Ten life lessons on managing stress (that I keep learning over and over)

  1. Asking for help doesn’t need to be as difficult as I make it sometimes.

“Is there a way you could help me with this?” or “How would you handle _____?” can be power questions. I’ve learned that there is a certain kind of lonely stressed-out feeling that I have when I really need to be asking for more help, guidance or support. Identifying your own signals that asking for help would be (ahem) helpful, is worth its weight in gold.

  1. Checking email is hardly ever the thing I should be doing when I do it.

The days I set good policies and boundaries around email are my most productive and least stressful. If you think people will not survive if you don’t respond to your emails instantaneously, consider whether you are training them to have this expectation (and how you could effect a change).

  1. If I’m feeling overwhelmed, it’s worth stepping back and deciding on the one thing I want to focus on in this present moment.

In overwhelm, my tendency is to feel like I have to do everything. Focusing on one thing is the key to making progress and shifting my energy to a better place.

  1. No one is harder on me than I am.

Life is much more pleasant if I treat myself the way I would treat a dear friend (and when I run my expectations for myself through the same filter).

  1. If I have the choice of being happy or “right,” I’m almost always better off choosing happiness.

Digging my heels in or staying stuck in feelings of “rightness” or holding a grudge is exhausting and stressful and a big waste of my energy.

  1. Going outside always makes me happier.

When in doubt, I should always go. Some of my happiest runs have been the ones where I returned soaking wet and mud covered. The critical decision is getting my butt out the door.

  1. Perfectionism does not serve me and all or nothing thinking is perfectionism.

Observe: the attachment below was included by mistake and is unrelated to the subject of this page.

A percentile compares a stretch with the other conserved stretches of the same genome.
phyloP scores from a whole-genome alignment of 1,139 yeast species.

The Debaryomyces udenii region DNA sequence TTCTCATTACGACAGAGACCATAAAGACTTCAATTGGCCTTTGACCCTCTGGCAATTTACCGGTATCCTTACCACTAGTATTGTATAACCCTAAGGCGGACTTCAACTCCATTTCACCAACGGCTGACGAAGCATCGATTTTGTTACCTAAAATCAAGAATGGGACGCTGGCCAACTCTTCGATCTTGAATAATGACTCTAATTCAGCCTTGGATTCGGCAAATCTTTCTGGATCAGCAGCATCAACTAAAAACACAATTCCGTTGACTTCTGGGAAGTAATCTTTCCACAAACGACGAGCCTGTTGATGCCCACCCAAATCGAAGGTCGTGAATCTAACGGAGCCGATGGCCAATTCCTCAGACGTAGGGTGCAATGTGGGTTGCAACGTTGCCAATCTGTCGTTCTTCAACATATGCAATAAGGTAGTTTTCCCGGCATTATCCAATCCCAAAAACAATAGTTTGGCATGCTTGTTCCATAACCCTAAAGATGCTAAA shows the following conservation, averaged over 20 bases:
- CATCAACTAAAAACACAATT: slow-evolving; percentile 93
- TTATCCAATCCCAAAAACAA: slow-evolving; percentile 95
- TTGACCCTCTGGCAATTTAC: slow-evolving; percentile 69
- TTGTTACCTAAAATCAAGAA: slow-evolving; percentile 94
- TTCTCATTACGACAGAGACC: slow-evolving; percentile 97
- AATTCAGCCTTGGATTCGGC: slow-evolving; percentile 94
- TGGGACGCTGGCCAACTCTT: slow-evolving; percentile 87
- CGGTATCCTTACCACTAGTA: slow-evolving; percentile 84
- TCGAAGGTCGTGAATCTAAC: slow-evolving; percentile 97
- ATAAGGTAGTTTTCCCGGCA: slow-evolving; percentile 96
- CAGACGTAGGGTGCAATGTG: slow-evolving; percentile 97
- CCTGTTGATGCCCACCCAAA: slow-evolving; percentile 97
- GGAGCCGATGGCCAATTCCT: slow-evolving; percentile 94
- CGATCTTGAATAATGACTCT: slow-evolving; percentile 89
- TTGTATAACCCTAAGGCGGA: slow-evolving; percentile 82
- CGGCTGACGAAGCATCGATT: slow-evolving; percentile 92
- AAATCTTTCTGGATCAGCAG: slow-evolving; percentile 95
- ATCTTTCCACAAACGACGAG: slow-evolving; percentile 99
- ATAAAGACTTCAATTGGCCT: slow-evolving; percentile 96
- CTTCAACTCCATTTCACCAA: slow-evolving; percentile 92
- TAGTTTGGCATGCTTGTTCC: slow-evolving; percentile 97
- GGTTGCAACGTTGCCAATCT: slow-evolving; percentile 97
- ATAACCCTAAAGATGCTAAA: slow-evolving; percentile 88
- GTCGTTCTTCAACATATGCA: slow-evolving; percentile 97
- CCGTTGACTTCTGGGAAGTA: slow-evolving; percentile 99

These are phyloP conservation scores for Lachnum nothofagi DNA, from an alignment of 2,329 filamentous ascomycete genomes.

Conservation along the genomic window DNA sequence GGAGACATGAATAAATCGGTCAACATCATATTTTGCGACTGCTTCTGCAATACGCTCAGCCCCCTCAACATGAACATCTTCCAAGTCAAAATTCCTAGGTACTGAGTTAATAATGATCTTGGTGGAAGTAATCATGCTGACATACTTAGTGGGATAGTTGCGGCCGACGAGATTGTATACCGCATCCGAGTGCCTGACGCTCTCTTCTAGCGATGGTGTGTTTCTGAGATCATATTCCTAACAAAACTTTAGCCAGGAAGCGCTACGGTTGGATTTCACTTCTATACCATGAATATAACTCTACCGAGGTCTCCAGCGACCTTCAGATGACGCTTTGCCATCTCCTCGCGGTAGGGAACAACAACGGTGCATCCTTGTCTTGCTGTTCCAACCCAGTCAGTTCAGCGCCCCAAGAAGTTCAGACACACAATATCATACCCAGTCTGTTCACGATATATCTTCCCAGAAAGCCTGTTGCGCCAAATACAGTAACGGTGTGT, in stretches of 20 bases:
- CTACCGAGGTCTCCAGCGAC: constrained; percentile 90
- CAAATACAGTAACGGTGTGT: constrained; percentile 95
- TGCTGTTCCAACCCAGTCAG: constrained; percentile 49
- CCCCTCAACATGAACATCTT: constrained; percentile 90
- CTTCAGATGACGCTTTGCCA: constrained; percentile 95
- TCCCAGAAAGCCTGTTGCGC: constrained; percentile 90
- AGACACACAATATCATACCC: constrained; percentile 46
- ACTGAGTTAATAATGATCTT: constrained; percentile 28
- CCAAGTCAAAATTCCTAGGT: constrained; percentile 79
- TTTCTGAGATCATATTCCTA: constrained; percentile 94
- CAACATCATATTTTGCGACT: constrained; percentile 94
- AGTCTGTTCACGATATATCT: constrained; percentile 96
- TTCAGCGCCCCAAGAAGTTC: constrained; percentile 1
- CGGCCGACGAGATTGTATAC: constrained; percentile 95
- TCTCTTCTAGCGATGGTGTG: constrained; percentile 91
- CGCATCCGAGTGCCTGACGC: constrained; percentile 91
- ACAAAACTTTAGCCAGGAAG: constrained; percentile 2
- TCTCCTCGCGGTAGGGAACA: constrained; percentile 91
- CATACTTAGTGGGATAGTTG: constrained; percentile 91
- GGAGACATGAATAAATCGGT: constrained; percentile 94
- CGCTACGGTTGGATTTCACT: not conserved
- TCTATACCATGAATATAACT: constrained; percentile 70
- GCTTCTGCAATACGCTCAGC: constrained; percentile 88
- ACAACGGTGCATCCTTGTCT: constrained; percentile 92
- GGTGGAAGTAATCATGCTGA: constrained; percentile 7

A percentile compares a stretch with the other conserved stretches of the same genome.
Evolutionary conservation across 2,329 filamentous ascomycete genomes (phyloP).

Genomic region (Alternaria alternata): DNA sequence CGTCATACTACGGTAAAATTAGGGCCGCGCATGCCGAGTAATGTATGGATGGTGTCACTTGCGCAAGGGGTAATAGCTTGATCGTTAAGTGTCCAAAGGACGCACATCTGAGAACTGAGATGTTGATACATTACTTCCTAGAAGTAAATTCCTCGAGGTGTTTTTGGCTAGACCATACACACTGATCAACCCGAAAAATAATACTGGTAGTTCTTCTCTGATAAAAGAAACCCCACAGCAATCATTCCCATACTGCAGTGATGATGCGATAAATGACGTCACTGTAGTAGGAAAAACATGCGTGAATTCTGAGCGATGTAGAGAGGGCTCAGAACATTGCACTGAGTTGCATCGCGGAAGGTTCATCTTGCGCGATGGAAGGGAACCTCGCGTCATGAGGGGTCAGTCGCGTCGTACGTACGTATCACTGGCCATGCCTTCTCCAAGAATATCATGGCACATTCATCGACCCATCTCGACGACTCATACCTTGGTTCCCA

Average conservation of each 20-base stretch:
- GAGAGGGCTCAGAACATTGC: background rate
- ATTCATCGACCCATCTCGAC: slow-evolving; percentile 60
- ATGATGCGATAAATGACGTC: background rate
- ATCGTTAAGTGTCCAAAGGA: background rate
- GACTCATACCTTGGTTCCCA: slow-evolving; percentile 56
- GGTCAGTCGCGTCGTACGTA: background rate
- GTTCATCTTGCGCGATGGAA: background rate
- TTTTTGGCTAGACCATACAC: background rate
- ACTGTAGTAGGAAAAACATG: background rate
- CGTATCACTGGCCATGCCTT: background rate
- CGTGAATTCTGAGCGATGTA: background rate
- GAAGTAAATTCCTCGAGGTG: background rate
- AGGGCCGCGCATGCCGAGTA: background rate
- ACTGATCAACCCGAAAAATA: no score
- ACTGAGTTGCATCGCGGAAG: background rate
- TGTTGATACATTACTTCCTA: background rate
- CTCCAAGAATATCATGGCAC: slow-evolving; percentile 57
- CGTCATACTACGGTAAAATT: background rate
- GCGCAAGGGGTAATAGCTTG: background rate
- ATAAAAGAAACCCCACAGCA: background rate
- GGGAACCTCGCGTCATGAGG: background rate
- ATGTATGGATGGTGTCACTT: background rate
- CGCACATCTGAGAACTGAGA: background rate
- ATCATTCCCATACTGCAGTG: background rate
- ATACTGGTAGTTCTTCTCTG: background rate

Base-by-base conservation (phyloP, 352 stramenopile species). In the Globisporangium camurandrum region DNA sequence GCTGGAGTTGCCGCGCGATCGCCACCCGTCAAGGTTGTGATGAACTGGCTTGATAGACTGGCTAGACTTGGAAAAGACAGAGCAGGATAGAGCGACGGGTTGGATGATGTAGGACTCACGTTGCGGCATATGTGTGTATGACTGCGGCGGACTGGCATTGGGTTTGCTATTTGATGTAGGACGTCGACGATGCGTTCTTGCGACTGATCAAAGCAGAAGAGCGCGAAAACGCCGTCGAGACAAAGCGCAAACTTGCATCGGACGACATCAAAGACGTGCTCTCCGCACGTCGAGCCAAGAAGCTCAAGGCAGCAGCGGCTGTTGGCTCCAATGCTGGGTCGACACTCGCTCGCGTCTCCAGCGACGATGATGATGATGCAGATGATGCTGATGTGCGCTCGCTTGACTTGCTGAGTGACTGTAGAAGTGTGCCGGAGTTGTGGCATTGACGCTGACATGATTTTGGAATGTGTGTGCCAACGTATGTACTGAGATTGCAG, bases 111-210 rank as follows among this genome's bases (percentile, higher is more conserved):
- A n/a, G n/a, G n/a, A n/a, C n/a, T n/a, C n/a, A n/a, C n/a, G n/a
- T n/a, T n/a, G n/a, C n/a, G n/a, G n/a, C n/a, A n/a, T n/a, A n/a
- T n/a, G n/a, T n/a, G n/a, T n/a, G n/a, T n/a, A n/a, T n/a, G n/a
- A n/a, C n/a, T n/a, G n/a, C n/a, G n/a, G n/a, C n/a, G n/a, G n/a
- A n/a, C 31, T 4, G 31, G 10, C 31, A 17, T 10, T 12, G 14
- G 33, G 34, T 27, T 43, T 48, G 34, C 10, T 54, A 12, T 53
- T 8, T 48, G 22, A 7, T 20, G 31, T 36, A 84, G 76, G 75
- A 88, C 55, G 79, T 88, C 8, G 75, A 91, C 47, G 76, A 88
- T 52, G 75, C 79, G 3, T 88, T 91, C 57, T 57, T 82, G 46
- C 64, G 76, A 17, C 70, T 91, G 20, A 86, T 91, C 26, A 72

If I’m feeling overwhelmed or incapable, perfectionism is usually lurking. The way out of the trap is to “just start” or break things down into smaller pieces, or change the criteria from getting an A+ to “spending 20 minutes on it” or something reasonable that I know I can accomplish.

  1. Taking the time to get grounded and clear – even (especially) – when I am feeling rushed or stressed, always pays off.

It allows me to be more present, more myself, and more effective. Taking five minutes to meditate or breathe deeply, or create a clear vision of how I want my day to unfold has never put me behind and usually saves me time.

  1. Starting my day by asking how I want to feel and what I’ll actually do to create that feeling in my day is a million times more helpful than simply diving into writing a to-do list.

Actually deciding that today I want to feel joy, or connected, or present and then evaluating how I will build that into my life has been a game changer.

  1. Henry Ford was right: “Whether you think you can, or you think you can’t–you’re right.”

My belief shapes my journey. If I move forward telling myself how painful something is going to be, or how much I’m going to struggle, that’s usually what happens.